“Always the journey, never the destination.” Simon Rattle
Last week, the Alumni Chorus I’ve been writing about sang in a semi-staged concert version of “Considering Matthew Shepherd.” The CCPA Conservatory Chorus was the main performer, and we Alums sang a chorale toward the end of the work. It was an interesting process for me, both as a singer and as someone who is interested in programming as well as the thought process of programming. Truth be told, I usually enjoy the process of rehearsals; the concert, while nice, is beside the point. In this instance, BOTH aspects were not only enjoyable for me but thought provoking and meaningful.
I was of two minds as I was trying to decide what to write for my last Blog about this experience. I could write about the performance or I could write about using music for good, doing something beyond “just” a performance. I’ve decided to try to do both. I can attest to being changed by this experience, more so than I thought, and it makes sense to use the experience as a jumping off place to get you, my dear ChoralNetters, thinking.
During rehearsals, Dr. Cheryl Frazes Hill explained why and how she chose this particular work, information most of us felt helpful in the rehearsal process. As we went along, it was also quite meaningful to understand Cheryl’s thought process and how it was important to both her students and to the University to perform this work. Part of the mission of Roosevelt University at large is to have a social justice component in many pedagogical events and “…..Matthew….” was a natural choice for the Conservatory.
I had the opportunity to speak to several members of the CCPA Conservatory Chorus on the day of my involvement in the performance. I asked some questions, such as how long have they been working on this oratorio (since August) and did they find the story and material depressing (no, they felt at the end, there is hope). I asked WHY they felt it was hopeful, because the story of Matthew Shepherd’s death is pretty bleak. They told me at the end of the work, there is a charge to everyone, to All of Us to change the world with Love. The students gave a wonderful performance (though some of the material was difficult to perform I am sure), the staging was just enough and the chamber ensemble enhanced the total musical experience.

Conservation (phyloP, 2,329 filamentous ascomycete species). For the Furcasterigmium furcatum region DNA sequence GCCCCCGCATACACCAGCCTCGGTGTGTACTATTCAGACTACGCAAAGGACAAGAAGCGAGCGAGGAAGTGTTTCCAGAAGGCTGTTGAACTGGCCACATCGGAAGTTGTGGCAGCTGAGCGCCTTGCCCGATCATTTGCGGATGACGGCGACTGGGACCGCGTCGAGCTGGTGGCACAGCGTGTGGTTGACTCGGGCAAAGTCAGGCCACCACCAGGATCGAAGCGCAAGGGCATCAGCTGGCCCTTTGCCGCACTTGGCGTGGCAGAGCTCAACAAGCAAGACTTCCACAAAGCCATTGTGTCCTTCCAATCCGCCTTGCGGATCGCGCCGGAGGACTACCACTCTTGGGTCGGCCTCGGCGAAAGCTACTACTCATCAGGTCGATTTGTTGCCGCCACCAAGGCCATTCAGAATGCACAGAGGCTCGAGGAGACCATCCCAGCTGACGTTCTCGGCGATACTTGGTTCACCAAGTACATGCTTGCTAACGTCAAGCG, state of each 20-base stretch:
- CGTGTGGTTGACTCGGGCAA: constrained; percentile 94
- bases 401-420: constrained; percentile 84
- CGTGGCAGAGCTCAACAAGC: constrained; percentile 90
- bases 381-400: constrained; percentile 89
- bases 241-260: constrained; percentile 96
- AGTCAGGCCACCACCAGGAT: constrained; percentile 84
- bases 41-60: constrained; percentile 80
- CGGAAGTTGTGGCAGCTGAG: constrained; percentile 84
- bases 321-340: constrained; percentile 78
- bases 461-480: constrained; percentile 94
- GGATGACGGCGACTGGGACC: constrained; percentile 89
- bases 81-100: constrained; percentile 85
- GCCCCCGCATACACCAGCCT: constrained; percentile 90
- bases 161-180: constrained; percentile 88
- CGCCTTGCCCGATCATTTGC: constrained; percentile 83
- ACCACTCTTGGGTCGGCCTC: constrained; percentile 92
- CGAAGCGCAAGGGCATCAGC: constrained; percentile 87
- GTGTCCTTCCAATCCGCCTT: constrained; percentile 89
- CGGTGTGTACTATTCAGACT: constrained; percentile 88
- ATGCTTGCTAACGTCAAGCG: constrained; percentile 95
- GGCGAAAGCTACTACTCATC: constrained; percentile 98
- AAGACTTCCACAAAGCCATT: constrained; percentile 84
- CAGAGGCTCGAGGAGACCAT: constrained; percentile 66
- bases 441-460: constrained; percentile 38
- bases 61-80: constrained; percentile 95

“Considering Matthew Shepherd” is considered to be an oratorio by its composer, Craig Hella Johnson, and divided into three sections. Prologue gives us a glimpse into Matthew’s life; he liked Dr. Seuss, wore braces and loved Wyoming. His Mother tells us he was an Ordinary Boy. Passion explains Matthew’s death; both by sung and spoken word, with a reoccurring theme of The Fence—the fence Matthew’s beaten body was draped on by his murderers. The beating is never described but the aftermath is; the protesters, the grief, the Pilgrimages and the lying down of flowers and photos by The Fence. There are questions; could I ever be like those who beat Matthew? Finally, Epilogue asks us to meet together, come home together to try to begin again, in hope and love. All of Us charges us to remake our world to how we know it should be. The work ends the way it began; with a yodeling cowboy, this time more haunting and profound.
The ‘take away’ for me from this experience was this; all of us can change the world, one chorus at a time, by thoughtful programming and we don’t have to have a week of events. One concert, one piece, one act of compassion can change our world, but perhaps more importantly, our own community.
I have begun to notice social justice concerts everywhere. The Chicago Symphony Orchestra did a concert several weeks ago with the William Schuman Symphony No. 9 (Le fosse Ardeatine) and the Mozart Requiem on the program. At first glance, it doesn’t seem unusual or social justice centered at all, until we understand William Schuman wrote his 9th symphony in remembrance of the Italian victims of the 1944 Fosse Ardeatine massed killing. Maestro Muti paired the Mozart to remember those victims as well as ALL innocent victims of war. The Chicago Chamber Choir will present a concert series this weekend, “To The Hands,” in commemoration and response to the problem of homelessness in Chicago. Free will donations will go to the Night Ministry, a charity that works with impoverished, homeless, or lonely adults and youth. My own chamber choir has collaborated with a local children’s choir, The Bel Canto Children’s Choir, which has a service component to their program. The children had a blanket making afternoon, and recently delivered their handmade blankets to a local children’s hospital. You can be the CSO, or you can be a children’s choir, and you still can make a difference, even a small difference, in the world.
Thanks to all at CCPA, and especially to Dr. Cheryl Frazes Hill, for asking me to participate in “Considering Matthew Shepherd.” It was a wonderful experience and I can’t wait to see what you will do next!